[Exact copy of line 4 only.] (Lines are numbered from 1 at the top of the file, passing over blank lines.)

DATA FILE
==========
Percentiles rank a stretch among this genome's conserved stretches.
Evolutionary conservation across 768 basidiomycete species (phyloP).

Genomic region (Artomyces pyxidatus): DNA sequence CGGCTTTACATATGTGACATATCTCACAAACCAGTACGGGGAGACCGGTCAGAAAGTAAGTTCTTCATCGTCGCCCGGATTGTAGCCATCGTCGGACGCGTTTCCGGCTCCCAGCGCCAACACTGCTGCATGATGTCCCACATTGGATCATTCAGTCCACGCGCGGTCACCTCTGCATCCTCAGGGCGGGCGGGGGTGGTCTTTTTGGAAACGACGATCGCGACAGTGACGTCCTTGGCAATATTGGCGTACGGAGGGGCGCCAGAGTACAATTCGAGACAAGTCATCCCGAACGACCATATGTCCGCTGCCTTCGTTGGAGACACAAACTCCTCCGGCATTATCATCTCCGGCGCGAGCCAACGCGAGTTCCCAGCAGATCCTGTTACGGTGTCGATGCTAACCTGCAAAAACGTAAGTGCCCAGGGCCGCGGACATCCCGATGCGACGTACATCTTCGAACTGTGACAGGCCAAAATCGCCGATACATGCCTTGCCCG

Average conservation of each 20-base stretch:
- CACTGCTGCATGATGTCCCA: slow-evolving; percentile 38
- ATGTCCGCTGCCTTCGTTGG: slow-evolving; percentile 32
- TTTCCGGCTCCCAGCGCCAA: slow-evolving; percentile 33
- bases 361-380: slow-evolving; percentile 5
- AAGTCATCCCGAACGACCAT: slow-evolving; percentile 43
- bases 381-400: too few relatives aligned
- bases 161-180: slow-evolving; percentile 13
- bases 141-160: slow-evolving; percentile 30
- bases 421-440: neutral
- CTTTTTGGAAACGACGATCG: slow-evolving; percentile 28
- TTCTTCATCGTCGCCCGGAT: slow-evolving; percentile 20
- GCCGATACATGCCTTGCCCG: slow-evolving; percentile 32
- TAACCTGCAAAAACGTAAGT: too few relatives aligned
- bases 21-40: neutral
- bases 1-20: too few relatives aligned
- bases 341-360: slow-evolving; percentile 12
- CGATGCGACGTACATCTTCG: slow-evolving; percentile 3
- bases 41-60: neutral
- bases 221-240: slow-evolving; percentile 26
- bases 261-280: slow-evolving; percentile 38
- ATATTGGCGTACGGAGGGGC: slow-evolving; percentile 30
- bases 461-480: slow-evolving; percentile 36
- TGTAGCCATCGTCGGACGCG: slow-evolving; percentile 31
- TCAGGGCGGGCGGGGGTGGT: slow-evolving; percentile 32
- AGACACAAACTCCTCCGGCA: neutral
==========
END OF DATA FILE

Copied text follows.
Average conservation of each 20-base stretch: